He notes that Bon — the annual Buddhist ritual where the souls of dead ancestors are said to revisit household altars — and the anniversary of the country’s World War II surrender both fall around Aug. 15. Personal memories or TV portrayals of these events are, therefore, invariably accompanied by a chorus of screeching cicadas, forming an indelible mental association for many people.
Stuff of inspiration
Not everyone views cicadas in such a morbid light, however. Museum curator Nomura says the insects have a number of specific features that have even inspired technological innovations.
Cicada wings have anti-reflective properties that have helped researchers develop materials to reduce glare on computer screens and smartphones. The wings also have anti-bacterial, self-cleaning and waterproof properties that have driven the development of other products.
“There are 35 species of cicada in Japan, but each one is completely different,” Nomura says. “That’s very interesting.”
Each species varies in terms of shape, size, color, call, habitat, behavior, what time of year they emerge and what type of trees they suck sap from. The most common species in Japan include the abura zemi, min-min zemi, kuma zemi and nii-nii zemi.
In most cases, the names given to Japanese cicada species are derived from the noises they make. The abura zemi — abura meaning oil in Japanese — is so called because its jin jin jin jin jin call resembles the sound of food frying in a pan. One exception is the kuma zemi (bear cicada), which is named for its large size.
Not all parts of Japan refer to cicada species in the same way, however. According to Nomura, there are many regional distinctions.
“There are lots of different ways to express the sounds that cicadas make in Japanese,” he says. “It’s like with bird songs, where people use a word to describe the sound of a particular call.
“For kuma zemi, people usually say sha sha sha sha, but in Kyushu they describe the call as washi washi washi washi. They use the name washi-washi semi for that species. The call is the same, but the way people hear it is different. Different regions have different ways of hearing the calls.”
Different species of cicada also call at different times of the day. According to artist Aida, filmmakers can trade on that latent knowledge to evoke certain emotions in viewers.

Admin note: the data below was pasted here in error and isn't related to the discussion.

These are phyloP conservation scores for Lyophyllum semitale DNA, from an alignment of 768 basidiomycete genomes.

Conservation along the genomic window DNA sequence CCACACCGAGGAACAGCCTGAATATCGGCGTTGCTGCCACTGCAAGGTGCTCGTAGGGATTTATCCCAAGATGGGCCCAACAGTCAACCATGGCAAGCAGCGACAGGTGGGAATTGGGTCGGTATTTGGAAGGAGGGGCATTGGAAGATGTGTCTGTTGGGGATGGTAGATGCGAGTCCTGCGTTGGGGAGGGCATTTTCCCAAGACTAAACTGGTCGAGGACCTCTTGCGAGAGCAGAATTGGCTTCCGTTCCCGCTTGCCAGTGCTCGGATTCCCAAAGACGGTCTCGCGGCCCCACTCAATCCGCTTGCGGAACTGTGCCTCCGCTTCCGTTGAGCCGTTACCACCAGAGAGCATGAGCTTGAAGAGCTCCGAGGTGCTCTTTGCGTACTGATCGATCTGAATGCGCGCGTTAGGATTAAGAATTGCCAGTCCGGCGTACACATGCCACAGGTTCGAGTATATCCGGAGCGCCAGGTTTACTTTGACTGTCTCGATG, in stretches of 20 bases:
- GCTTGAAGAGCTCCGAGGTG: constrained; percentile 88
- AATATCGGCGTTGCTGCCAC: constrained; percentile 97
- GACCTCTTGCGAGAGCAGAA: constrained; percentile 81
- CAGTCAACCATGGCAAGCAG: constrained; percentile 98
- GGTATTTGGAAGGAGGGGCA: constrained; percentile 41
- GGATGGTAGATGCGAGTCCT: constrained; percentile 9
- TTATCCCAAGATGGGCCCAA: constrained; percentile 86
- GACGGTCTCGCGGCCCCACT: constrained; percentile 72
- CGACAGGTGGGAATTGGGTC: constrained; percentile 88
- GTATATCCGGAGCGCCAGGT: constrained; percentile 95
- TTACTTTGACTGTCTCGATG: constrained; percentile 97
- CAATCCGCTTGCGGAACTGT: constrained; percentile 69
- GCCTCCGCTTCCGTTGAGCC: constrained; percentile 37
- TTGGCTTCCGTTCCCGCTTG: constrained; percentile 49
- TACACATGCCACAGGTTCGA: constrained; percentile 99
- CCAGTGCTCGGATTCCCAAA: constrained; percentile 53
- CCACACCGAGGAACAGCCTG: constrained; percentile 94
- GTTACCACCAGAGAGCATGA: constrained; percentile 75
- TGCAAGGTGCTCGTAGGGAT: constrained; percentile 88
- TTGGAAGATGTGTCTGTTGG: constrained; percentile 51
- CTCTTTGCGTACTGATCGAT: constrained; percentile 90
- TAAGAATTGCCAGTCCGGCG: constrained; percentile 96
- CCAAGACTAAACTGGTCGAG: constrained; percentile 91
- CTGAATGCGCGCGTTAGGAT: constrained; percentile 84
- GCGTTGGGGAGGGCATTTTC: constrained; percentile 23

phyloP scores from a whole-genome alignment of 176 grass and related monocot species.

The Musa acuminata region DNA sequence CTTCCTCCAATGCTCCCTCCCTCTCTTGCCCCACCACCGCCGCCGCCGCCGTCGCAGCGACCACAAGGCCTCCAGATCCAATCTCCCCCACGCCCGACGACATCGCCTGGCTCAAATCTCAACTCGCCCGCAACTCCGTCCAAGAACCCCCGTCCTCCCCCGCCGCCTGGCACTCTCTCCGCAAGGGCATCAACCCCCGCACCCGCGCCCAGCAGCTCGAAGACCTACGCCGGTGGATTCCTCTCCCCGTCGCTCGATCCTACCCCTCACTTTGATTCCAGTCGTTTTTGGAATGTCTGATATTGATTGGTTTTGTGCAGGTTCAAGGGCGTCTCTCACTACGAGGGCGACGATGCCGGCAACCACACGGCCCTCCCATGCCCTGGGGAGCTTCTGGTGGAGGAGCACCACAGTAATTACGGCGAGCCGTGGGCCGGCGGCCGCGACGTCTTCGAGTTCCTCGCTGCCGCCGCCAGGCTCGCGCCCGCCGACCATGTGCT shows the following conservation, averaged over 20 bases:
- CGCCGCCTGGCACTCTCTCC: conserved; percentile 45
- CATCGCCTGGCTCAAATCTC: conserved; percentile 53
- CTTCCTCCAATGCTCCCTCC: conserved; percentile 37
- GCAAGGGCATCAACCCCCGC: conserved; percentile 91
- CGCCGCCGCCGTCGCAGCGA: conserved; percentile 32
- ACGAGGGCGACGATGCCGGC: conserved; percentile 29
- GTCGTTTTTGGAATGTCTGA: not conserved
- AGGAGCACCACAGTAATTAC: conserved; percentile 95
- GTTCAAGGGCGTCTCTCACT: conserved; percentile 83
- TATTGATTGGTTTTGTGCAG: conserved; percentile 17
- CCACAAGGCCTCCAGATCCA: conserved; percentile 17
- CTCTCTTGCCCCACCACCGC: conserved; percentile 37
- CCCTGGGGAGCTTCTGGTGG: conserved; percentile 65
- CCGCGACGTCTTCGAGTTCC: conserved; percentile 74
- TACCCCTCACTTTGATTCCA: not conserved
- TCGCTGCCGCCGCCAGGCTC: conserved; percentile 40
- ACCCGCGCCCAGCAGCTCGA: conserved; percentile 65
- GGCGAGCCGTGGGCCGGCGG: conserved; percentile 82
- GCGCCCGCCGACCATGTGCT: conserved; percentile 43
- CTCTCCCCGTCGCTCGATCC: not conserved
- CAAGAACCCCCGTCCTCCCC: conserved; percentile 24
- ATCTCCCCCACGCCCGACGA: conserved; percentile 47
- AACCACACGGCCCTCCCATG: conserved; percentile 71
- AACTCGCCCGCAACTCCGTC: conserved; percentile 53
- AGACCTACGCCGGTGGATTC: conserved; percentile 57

“The species that people like best is the one that calls when the sun is going down and the day has cooled off,” he says. “They’re called higurashi. People feel relieved that the heat has gone down slightly and it’s a little more comfortable. It’s a nice feeling. That sound appears in films a lot.”
While adults may not be so keen to get a close-up look at cicadas, children are much more enthusiastic. Collecting the discarded shells of cicada larvae is a popular summer pastime, as is catching the full-grown insects in nets.
Nomura says collecting discarded shells is both safe and hygienic, but he urges caution when trying to snare the full-grown adults.
“A cicada will expel urine at something to try to surprise it when it’s trying to escape,” he says. “It’s much more difficult to catch a cicada than you might think. You would think that a bigger net would be best for catching them, but it’s actually better to use a smaller net. If you’re accurate with a smaller net, they won’t be able to fly out of it.”
But why even bother to try to catch something that Aida describes as “grotesque”? Cicadas have none of the glamorous appeal of rhinoceros beetles or stag beetles — both wildly popular with Japanese children — and are too common to be considered rare treasure.
Curiosity, Nomura says, is the answer.
“If kids don’t catch cicadas, they won’t be able to find out what kind of insects they are,” he says. “That’s the reason they catch them.”